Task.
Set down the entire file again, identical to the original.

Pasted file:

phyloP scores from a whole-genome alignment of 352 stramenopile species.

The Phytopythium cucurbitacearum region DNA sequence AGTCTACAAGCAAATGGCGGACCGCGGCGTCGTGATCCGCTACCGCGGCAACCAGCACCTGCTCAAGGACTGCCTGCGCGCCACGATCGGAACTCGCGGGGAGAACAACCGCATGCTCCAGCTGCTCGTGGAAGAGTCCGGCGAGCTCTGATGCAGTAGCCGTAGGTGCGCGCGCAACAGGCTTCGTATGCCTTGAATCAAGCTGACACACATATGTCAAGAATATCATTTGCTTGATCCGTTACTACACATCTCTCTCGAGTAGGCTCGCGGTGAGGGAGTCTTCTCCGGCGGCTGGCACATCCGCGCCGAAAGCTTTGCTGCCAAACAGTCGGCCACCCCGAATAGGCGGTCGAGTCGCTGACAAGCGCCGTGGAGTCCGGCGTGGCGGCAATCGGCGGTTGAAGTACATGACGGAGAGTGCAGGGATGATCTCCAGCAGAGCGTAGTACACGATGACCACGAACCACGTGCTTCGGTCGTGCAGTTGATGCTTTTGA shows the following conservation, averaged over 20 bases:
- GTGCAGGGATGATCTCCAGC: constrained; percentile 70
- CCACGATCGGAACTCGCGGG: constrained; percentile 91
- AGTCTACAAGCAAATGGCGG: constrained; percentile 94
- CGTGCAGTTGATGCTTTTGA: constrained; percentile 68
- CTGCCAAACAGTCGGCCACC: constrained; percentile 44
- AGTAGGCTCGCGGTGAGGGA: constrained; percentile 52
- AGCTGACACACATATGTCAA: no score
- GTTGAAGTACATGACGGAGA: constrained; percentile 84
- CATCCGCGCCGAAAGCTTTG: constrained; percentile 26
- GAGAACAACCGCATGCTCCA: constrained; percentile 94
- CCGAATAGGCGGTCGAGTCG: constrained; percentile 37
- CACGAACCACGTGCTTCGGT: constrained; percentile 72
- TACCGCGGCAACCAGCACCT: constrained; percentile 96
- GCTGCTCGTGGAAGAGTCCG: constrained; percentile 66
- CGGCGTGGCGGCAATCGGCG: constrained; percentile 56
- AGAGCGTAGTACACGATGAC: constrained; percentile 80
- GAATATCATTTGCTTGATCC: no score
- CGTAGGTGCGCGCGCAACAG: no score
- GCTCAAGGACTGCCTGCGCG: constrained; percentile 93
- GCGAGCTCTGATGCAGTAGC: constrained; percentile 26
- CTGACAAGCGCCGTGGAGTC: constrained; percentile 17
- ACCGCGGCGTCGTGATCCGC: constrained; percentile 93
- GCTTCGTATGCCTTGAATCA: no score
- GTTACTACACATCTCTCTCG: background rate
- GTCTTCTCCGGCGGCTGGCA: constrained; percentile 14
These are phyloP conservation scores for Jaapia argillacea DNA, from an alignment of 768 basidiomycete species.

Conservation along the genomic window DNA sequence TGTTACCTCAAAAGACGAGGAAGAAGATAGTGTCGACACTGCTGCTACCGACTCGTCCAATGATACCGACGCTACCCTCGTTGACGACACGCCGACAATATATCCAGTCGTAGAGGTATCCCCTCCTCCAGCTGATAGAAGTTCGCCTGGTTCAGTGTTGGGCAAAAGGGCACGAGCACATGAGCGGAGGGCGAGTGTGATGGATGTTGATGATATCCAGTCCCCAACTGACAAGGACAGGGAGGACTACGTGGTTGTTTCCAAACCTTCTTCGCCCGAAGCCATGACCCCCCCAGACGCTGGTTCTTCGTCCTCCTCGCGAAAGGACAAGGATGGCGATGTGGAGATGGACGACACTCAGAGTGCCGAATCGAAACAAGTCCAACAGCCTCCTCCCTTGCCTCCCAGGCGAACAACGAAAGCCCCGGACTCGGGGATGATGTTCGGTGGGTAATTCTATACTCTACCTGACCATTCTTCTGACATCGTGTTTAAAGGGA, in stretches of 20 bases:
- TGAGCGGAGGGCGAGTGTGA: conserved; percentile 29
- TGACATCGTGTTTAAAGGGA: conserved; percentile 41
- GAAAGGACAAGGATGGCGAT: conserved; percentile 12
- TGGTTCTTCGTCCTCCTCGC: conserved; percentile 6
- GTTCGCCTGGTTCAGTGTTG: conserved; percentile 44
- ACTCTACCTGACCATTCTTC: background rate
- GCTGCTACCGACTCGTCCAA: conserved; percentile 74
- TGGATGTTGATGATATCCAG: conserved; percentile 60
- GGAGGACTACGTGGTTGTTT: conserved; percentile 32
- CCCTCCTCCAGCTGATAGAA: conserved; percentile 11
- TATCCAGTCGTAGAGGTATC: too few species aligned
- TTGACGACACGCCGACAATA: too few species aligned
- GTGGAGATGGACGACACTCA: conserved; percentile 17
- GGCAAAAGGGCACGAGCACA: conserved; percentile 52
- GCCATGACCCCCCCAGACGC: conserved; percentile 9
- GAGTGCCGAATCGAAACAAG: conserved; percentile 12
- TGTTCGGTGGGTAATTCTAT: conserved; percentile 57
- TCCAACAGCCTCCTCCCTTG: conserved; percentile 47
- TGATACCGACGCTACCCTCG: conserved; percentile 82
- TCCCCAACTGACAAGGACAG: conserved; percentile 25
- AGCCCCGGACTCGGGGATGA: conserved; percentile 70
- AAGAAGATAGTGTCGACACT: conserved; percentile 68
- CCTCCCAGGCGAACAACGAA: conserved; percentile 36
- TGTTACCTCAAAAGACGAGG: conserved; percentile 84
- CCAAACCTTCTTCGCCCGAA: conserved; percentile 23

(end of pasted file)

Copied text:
phyloP scores from a whole-genome alignment of 352 stramenopile species.

The Phytopythium cucurbitacearum region DNA sequence AGTCTACAAGCAAATGGCGGACCGCGGCGTCGTGATCCGCTACCGCGGCAACCAGCACCTGCTCAAGGACTGCCTGCGCGCCACGATCGGAACTCGCGGGGAGAACAACCGCATGCTCCAGCTGCTCGTGGAAGAGTCCGGCGAGCTCTGATGCAGTAGCCGTAGGTGCGCGCGCAACAGGCTTCGTATGCCTTGAATCAAGCTGACACACATATGTCAAGAATATCATTTGCTTGATCCGTTACTACACATCTCTCTCGAGTAGGCTCGCGGTGAGGGAGTCTTCTCCGGCGGCTGGCACATCCGCGCCGAAAGCTTTGCTGCCAAACAGTCGGCCACCCCGAATAGGCGGTCGAGTCGCTGACAAGCGCCGTGGAGTCCGGCGTGGCGGCAATCGGCGGTTGAAGTACATGACGGAGAGTGCAGGGATGATCTCCAGCAGAGCGTAGTACACGATGACCACGAACCACGTGCTTCGGTCGTGCAGTTGATGCTTTTGA shows the following conservation, averaged over 20 bases:
- GTGCAGGGATGATCTCCAGC: constrained; percentile 70
- CCACGATCGGAACTCGCGGG: constrained; percentile 91
- AGTCTACAAGCAAATGGCGG: constrained; percentile 94
- CGTGCAGTTGATGCTTTTGA: constrained; percentile 68
- CTGCCAAACAGTCGGCCACC: constrained; percentile 44
- AGTAGGCTCGCGGTGAGGGA: constrained; percentile 52
- AGCTGACACACATATGTCAA: no score
- GTTGAAGTACATGACGGAGA: constrained; percentile 84
- CATCCGCGCCGAAAGCTTTG: constrained; percentile 26
- GAGAACAACCGCATGCTCCA: constrained; percentile 94
- CCGAATAGGCGGTCGAGTCG: constrained; percentile 37
- CACGAACCACGTGCTTCGGT: constrained; percentile 72
- TACCGCGGCAACCAGCACCT: constrained; percentile 96
- GCTGCTCGTGGAAGAGTCCG: constrained; percentile 66
- CGGCGTGGCGGCAATCGGCG: constrained; percentile 56
- AGAGCGTAGTACACGATGAC: constrained; percentile 80
- GAATATCATTTGCTTGATCC: no score
- CGTAGGTGCGCGCGCAACAG: no score
- GCTCAAGGACTGCCTGCGCG: constrained; percentile 93
- GCGAGCTCTGATGCAGTAGC: constrained; percentile 26
- CTGACAAGCGCCGTGGAGTC: constrained; percentile 17
- ACCGCGGCGTCGTGATCCGC: constrained; percentile 93
- GCTTCGTATGCCTTGAATCA: no score
- GTTACTACACATCTCTCTCG: background rate
- GTCTTCTCCGGCGGCTGGCA: constrained; percentile 14
These are phyloP conservation scores for Jaapia argillacea DNA, from an alignment of 768 basidiomycete species.

Conservation along the genomic window DNA sequence TGTTACCTCAAAAGACGAGGAAGAAGATAGTGTCGACACTGCTGCTACCGACTCGTCCAATGATACCGACGCTACCCTCGTTGACGACACGCCGACAATATATCCAGTCGTAGAGGTATCCCCTCCTCCAGCTGATAGAAGTTCGCCTGGTTCAGTGTTGGGCAAAAGGGCACGAGCACATGAGCGGAGGGCGAGTGTGATGGATGTTGATGATATCCAGTCCCCAACTGACAAGGACAGGGAGGACTACGTGGTTGTTTCCAAACCTTCTTCGCCCGAAGCCATGACCCCCCCAGACGCTGGTTCTTCGTCCTCCTCGCGAAAGGACAAGGATGGCGATGTGGAGATGGACGACACTCAGAGTGCCGAATCGAAACAAGTCCAACAGCCTCCTCCCTTGCCTCCCAGGCGAACAACGAAAGCCCCGGACTCGGGGATGATGTTCGGTGGGTAATTCTATACTCTACCTGACCATTCTTCTGACATCGTGTTTAAAGGGA, in stretches of 20 bases:
- TGAGCGGAGGGCGAGTGTGA: conserved; percentile 29
- TGACATCGTGTTTAAAGGGA: conserved; percentile 41
- GAAAGGACAAGGATGGCGAT: conserved; percentile 12
- TGGTTCTTCGTCCTCCTCGC: conserved; percentile 6
- GTTCGCCTGGTTCAGTGTTG: conserved; percentile 44
- ACTCTACCTGACCATTCTTC: background rate
- GCTGCTACCGACTCGTCCAA: conserved; percentile 74
- TGGATGTTGATGATATCCAG: conserved; percentile 60
- GGAGGACTACGTGGTTGTTT: conserved; percentile 32
- CCCTCCTCCAGCTGATAGAA: conserved; percentile 11
- TATCCAGTCGTAGAGGTATC: too few species aligned
- TTGACGACACGCCGACAATA: too few species aligned
- GTGGAGATGGACGACACTCA: conserved; percentile 17
- GGCAAAAGGGCACGAGCACA: conserved; percentile 52
- GCCATGACCCCCCCAGACGC: conserved; percentile 9
- GAGTGCCGAATCGAAACAAG: conserved; percentile 12
- TGTTCGGTGGGTAATTCTAT: conserved; percentile 57
- TCCAACAGCCTCCTCCCTTG: conserved; percentile 47
- TGATACCGACGCTACCCTCG: conserved; percentile 82
- TCCCCAACTGACAAGGACAG: conserved; percentile 25
- AGCCCCGGACTCGGGGATGA: conserved; percentile 70
- AAGAAGATAGTGTCGACACT: conserved; percentile 68
- CCTCCCAGGCGAACAACGAA: conserved; percentile 36
- TGTTACCTCAAAAGACGAGG: conserved; percentile 84
- CCAAACCTTCTTCGCCCGAA: conserved; percentile 23